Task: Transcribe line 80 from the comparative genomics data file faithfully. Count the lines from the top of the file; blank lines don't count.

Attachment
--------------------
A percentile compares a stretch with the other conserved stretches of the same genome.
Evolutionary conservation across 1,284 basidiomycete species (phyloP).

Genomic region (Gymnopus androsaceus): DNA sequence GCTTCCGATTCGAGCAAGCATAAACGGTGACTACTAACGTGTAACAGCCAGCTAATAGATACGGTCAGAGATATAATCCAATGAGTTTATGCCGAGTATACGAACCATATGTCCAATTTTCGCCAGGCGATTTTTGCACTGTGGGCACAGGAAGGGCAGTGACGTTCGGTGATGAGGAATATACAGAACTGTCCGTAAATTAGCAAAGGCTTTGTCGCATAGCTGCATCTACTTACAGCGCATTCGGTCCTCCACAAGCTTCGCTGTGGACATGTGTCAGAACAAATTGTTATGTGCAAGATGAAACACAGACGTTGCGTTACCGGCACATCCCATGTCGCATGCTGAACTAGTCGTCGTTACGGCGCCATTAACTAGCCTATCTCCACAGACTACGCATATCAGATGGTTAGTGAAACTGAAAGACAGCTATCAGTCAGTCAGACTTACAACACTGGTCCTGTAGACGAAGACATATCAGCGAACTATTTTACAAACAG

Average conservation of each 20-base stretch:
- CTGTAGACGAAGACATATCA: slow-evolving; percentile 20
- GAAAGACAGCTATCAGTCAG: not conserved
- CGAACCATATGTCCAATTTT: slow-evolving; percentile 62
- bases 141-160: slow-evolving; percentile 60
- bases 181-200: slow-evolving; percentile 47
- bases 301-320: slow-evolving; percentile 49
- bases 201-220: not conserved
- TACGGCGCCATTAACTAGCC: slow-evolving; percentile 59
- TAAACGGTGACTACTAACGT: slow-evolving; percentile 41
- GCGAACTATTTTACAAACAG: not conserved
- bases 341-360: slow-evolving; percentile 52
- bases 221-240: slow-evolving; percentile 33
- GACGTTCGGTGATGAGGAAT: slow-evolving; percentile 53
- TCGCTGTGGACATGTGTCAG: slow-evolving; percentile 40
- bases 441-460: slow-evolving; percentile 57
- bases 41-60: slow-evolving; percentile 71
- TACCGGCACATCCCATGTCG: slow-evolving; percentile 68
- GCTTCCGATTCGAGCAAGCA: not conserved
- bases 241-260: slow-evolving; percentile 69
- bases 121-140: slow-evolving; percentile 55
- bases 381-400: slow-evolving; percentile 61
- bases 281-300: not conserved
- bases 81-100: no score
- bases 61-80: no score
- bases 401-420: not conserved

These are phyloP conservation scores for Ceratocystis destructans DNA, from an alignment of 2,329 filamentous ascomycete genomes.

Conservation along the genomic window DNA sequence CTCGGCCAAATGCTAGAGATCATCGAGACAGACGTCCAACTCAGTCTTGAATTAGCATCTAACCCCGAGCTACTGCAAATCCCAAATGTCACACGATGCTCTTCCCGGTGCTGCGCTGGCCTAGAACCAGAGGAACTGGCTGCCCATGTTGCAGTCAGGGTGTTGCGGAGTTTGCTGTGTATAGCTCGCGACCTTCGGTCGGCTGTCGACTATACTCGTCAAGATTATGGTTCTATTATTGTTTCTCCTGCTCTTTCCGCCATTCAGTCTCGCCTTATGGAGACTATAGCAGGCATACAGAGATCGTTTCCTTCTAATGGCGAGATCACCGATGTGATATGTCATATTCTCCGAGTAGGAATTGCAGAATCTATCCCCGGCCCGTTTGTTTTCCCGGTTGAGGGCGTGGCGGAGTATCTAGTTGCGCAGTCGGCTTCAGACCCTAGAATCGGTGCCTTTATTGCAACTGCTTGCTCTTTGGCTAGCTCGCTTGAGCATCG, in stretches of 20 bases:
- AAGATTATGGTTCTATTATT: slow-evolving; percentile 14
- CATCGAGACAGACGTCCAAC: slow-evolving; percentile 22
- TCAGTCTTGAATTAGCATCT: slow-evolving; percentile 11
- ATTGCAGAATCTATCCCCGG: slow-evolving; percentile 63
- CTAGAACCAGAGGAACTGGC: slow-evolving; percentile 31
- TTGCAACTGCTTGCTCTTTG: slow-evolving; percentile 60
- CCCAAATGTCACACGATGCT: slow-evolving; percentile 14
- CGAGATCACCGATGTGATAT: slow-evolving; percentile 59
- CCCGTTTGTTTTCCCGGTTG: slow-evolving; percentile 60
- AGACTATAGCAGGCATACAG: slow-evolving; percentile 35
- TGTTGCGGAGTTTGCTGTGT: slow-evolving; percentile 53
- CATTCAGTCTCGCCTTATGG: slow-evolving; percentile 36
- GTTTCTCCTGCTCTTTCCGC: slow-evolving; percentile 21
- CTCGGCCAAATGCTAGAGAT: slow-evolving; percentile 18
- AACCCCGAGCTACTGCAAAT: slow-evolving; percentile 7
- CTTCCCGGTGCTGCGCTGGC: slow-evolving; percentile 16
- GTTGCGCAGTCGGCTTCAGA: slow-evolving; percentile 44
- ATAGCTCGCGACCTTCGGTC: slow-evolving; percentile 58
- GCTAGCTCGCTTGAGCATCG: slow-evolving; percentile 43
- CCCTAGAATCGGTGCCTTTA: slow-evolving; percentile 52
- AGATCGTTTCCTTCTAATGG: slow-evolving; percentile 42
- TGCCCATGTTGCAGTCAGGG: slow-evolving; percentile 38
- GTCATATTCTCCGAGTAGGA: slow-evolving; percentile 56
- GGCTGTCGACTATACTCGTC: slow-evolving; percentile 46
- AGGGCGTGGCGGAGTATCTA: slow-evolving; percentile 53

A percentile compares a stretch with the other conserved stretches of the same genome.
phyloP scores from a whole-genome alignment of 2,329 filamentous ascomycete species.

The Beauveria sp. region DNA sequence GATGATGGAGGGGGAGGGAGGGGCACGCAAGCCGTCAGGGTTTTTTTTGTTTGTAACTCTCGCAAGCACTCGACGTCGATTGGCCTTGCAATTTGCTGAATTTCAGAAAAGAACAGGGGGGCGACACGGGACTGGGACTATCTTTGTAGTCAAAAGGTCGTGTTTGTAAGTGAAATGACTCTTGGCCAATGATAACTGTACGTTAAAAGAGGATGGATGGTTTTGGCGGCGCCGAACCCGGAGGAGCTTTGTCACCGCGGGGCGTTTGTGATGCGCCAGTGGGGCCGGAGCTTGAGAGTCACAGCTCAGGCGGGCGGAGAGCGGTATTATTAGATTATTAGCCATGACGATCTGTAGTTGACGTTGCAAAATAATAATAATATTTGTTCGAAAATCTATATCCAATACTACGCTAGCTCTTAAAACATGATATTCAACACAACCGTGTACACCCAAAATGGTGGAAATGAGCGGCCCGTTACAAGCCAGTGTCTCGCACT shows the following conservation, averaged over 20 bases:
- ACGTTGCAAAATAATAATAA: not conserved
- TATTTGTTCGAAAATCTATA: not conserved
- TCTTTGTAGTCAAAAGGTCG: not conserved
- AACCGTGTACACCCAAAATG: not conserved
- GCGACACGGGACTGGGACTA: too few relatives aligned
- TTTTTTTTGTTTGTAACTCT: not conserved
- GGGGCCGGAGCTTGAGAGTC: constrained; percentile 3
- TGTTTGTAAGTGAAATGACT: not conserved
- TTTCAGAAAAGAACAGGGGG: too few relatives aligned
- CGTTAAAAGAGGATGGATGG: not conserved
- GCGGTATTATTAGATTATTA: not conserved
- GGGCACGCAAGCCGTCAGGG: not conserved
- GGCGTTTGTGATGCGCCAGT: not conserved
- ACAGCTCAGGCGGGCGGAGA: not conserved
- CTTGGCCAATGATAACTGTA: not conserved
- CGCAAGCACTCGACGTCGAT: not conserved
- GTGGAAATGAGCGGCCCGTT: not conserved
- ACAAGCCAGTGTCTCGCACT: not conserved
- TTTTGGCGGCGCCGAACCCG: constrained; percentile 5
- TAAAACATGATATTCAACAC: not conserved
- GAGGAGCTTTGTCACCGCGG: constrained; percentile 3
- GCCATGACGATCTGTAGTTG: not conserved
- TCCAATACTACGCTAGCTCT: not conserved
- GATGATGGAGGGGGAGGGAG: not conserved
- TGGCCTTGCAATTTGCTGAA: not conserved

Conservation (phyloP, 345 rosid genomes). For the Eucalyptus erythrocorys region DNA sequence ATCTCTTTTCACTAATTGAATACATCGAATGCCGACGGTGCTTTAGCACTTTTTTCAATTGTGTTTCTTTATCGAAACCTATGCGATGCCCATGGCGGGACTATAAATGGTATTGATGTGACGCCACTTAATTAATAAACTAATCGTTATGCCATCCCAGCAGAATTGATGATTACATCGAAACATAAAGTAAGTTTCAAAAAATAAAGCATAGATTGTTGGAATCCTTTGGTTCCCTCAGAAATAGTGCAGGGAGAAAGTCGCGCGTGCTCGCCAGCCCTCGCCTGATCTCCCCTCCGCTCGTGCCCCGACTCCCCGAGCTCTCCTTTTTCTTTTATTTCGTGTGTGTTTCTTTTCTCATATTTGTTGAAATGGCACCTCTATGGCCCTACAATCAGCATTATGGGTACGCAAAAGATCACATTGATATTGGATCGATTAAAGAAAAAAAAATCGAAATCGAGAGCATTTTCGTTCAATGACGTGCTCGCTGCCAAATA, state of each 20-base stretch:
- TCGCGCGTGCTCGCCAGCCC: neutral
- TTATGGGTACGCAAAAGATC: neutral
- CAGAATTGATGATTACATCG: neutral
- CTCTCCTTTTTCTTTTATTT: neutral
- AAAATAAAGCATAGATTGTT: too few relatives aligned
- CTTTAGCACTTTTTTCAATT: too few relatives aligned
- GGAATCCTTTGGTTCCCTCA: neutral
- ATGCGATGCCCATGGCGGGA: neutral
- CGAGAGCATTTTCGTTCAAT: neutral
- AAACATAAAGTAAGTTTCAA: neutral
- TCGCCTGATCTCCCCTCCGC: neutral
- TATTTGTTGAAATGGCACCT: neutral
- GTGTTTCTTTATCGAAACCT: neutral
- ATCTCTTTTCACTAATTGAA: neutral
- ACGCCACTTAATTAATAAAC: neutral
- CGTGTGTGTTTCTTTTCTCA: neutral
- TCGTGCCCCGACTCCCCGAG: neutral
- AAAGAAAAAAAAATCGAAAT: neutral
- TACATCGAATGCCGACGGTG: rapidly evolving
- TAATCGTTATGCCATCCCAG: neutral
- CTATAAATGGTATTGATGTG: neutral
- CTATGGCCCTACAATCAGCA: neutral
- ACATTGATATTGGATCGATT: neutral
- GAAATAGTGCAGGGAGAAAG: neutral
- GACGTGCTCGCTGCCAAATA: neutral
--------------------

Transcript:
- GAGGAGCTTTGTCACCGCGG: constrained; percentile 3